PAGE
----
Wasteland (mythology)

From Wikipedia, the free encyclopedia
Jump to: navigation, search

The Wasteland is a Celtic motif that ties the barrenness of a land with a curse that must be lifted by a hero. It occurs in Irish mythology and French Grail romances, and hints of it may be found in the Welsh Mabinogion.

An example from Irish literature occurs in the Echtrae Airt meic Cuinn (Echtra, or adventure in the Otherworld, of Art mac Cuinn). Recorded in the 14th century but surely taken from an older oral tradition, Echtrae Airt meic Cuinn is nominally about Art, though the adventures of his father Conn of the Hundred Battles take up the first part of the narrative. Conn is High King of Ireland, but his land turns to waste when he marries the wicked Bé Chuma, an unacceptable action for the king. He searches for a way to restore his country by sailing towards the mystical western lands, and eventually washes up on an island inhabited by the niece of the sea god Manannan and her husband. He attends an otherworldly banquet, and when he returns his wife is banished, presumably lifting the curse.

In the Arthurian Grail material, the Wasteland's condition is usually tied to the impotence of its leader. Often the infirmity is preceded by some form of the Dolorous Stroke, in which the king is injured tragically for his sins but kept alive by the Grail. In Chrétien de Troyes' Perceval, the Story of the Grail, the Fisher King has been wounded in a misfortune that is not revealed in the incomplete text, and his land suffers with him. He can be healed only if the hero Perceval asks the appropriate question about whom the Grail serves, but warned against talking too much, Perceval remains silent. In the First Continuation of Chrétien's work, the anonymous author recounts how Gawain partially heals the land, but is not destined to complete the restoration. Over the course of time romances place less emphasis on the Wasteland and more on the king's wound. In the Lancelot-Grail Cycle the link between the devastated land and the wounded king is not absolute, and in the Post-Vulgate Cycle much more emphasis is placed on King Pellehan's injury by Sir Balin than on the devastation this causes to his kingdom.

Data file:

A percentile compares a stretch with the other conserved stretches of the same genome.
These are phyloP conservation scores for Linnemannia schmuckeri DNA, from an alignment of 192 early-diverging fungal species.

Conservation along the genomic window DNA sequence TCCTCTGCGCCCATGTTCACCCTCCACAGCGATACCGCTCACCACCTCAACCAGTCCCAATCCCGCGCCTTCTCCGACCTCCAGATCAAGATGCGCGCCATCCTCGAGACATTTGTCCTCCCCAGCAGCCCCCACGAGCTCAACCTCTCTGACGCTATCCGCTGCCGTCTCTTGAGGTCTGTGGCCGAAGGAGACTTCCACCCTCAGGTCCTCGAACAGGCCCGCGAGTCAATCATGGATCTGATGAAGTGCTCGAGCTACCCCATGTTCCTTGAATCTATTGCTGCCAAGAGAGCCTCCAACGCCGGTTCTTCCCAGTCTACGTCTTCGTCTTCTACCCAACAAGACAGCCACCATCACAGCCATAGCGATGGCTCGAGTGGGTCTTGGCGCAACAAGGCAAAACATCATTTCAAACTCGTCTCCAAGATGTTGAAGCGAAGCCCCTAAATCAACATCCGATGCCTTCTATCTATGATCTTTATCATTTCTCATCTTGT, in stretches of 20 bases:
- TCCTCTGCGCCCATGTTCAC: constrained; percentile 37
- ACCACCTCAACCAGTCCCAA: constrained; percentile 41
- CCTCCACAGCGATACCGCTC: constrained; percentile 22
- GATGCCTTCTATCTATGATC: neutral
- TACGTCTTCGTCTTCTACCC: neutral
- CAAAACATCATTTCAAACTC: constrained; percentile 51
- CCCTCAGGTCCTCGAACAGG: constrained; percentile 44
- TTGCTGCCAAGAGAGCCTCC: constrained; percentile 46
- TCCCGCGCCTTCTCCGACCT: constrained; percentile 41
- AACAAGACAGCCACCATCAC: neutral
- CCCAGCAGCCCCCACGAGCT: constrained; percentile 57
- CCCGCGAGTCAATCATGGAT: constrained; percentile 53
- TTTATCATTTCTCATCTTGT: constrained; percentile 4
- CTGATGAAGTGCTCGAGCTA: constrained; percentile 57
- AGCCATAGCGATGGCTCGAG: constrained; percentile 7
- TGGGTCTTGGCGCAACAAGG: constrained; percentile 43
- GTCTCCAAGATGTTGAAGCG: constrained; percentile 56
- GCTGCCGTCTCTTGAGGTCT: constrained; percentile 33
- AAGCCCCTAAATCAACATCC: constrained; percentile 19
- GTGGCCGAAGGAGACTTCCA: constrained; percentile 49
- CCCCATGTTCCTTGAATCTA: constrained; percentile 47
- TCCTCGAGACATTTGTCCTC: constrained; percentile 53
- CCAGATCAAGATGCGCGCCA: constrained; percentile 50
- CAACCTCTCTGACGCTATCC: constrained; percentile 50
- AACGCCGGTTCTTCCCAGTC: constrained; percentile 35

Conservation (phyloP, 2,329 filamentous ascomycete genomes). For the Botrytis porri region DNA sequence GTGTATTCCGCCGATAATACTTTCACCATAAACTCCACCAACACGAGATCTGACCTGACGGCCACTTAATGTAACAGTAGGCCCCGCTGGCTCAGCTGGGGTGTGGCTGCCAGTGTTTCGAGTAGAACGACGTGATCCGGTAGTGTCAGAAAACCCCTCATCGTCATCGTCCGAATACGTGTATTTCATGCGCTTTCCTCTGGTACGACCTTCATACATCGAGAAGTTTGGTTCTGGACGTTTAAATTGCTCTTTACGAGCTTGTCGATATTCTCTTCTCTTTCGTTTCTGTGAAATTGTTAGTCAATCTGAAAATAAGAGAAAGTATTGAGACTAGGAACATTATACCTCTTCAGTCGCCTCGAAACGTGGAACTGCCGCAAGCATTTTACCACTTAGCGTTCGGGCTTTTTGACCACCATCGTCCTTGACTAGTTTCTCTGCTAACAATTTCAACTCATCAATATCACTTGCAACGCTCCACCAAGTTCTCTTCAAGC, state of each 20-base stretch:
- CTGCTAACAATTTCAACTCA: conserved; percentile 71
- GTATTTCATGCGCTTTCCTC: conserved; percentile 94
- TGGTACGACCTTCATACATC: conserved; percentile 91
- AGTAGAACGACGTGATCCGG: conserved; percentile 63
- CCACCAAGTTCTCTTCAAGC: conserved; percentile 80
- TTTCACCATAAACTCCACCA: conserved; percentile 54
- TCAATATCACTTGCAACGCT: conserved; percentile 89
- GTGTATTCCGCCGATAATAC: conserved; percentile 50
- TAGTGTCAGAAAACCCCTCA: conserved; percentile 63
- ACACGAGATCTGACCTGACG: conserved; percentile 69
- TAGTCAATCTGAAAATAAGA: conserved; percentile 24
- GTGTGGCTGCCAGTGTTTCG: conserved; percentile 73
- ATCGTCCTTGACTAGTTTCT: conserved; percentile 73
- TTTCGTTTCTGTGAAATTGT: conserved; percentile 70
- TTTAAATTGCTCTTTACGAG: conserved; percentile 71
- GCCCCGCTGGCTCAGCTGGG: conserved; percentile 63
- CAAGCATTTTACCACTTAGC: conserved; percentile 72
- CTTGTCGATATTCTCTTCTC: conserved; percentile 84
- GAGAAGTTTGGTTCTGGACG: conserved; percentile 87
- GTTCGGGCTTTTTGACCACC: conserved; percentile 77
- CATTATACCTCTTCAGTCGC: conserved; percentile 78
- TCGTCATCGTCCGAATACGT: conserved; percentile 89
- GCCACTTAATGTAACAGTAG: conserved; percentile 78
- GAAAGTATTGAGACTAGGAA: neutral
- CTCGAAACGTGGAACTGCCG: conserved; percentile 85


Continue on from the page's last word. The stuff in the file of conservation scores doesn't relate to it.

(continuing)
Scholars of the earlier 20th century devoted much study to the Wasteland motif. In one of the more popular works on the subject, From Ritual to Romance, author Jessie Weston suggested that the origin of the motif lies with an otherwise unattested pagan fertility cult. The book is mostly disregarded today, though T. S. Eliot credited it as the source of the title and the largest single influence on his famous poem The Waste Land.

References[edit]